Missouri and Illinois to get $40 million in federal funds for high-speed rural internet
Nearly $40 million in federal money will flow to rural counties in Missouri and Illinois to build high-speed internet networks, U.S. Agriculture Secretary Tom Vilsack announced Thursday.
Most of the funding comes in the form of low-interest loans from the Department of Agriculture; some is part of a grant from the ReConnect program, established by Congress in 2019.
“Many parts of the country today still have limited internet access in terms of upload and download speeds that simply don't allow for multiple uses, and don't accommodate distance learning and telemedicine, don't allow businesses to expand market opportunities and would not allow farmers the opportunity at precision agriculture,” Vilsack said in a phone call with reporters.
Net Vision Communications will use a $12.3 million loan to deliver high-speed internet to 4,587 people, 300 businesses, nine farms and 15 public schools in Missouri’s Barton County. Also in Missouri, Chariton Valley Telephone Corp. will use a $2.2 million grant to build high-speed internet infrastructure for 642 people, eight businesses and 94 farms in Monroe and Randolph counties.
In Illinois, Egyptian Telephone Cooperative Association will receive a $25.2 million loan to hook up 1,140 people, 22 businesses and 84 farms in Jackson and Randolph counties to high-speed internet.
More than 1.26 million people in Missouri, or 20% of the state’s population, lack high-speed internet access, according to data compiled by University of Missouri Extension. Among the counties served by Thursday’s round of grants and loans, Missouri’s Monroe County is most in need of advanced internet infrastructure: Only 64.64% of households there have access to broadband internet, according to the university.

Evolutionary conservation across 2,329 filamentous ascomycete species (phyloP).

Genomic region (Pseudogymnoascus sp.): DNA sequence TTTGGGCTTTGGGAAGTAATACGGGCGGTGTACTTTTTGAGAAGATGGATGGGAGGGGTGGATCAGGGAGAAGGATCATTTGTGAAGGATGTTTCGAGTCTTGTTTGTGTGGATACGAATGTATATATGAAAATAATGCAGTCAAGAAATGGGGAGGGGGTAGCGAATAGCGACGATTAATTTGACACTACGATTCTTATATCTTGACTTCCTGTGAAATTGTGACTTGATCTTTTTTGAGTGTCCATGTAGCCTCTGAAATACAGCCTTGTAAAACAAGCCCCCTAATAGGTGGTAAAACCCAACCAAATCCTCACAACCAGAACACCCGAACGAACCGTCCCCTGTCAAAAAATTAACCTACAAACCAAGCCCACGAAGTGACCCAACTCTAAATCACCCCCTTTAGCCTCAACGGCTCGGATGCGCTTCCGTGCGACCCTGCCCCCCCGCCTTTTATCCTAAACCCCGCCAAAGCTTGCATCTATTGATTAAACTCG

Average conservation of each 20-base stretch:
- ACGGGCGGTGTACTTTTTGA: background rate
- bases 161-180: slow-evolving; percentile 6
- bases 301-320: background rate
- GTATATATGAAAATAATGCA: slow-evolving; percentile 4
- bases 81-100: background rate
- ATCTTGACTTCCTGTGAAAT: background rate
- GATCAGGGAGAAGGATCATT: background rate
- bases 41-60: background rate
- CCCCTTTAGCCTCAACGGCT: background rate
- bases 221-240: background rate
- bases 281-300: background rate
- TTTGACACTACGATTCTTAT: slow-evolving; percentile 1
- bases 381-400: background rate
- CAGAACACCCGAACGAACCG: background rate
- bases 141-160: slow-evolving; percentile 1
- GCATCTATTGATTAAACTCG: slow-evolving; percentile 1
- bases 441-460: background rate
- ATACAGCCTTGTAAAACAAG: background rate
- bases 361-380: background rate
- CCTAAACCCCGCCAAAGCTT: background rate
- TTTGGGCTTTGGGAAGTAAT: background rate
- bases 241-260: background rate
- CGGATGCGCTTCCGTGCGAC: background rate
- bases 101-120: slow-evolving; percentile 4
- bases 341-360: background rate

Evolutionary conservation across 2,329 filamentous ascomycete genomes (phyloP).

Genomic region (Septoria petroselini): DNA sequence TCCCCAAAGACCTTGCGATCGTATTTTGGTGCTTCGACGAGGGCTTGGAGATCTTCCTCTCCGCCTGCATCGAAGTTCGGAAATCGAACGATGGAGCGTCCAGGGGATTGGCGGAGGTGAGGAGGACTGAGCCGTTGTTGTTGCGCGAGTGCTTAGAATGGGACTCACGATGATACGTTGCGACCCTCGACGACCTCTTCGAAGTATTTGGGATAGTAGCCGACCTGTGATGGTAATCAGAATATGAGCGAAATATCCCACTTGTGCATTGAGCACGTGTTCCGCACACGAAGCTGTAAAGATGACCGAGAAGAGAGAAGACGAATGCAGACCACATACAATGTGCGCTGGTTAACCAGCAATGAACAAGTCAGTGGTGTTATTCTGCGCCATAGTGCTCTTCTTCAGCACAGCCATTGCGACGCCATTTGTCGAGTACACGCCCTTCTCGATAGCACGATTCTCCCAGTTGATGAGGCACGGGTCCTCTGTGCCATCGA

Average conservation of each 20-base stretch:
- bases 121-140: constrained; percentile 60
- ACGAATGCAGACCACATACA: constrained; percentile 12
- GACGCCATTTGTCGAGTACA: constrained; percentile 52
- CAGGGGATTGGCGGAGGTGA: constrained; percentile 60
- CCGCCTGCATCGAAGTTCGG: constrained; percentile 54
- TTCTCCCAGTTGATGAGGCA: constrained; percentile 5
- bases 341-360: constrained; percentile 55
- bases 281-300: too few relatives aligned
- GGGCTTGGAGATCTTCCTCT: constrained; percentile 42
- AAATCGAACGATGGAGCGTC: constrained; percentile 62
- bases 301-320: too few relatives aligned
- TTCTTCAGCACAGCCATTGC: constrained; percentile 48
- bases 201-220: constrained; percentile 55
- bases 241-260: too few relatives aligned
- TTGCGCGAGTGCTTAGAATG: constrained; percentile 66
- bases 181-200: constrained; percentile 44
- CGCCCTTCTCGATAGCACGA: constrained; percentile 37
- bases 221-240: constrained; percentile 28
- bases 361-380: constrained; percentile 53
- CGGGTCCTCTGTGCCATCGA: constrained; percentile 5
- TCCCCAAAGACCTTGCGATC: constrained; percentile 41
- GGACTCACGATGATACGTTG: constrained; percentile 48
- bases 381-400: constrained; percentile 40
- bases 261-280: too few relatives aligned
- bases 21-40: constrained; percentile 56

The bipartisan infrastructure measure passed into law earlier this year includes another $65 billion to promote internet access. Federal officials have not yet divided up those funds.
Lack of speedy internet can be a drag on businesses.
Employees at Swiss Meats and Sausage Co. in Hermann, Missouri, use a slower DSL internet connection to handle credit card transactions and a separate satellite internet service to connect the tablets they use in the processing area of the plant.
“It gets us through some days. But, yeah, not real well,” co-owner Janice Thomas said of her internet service. The company employs about 35 people.
Online orders have increased during the coronavirus pandemic, Thomas said, but the combination of unreliable internet and no mobile phone service can make it tough to do business.
“We've got a lot of disadvantages in our area, because people can't always reach you,” she said. “There’s a lot more of our business that can be done digitally, but you can only do so much with what you got.”
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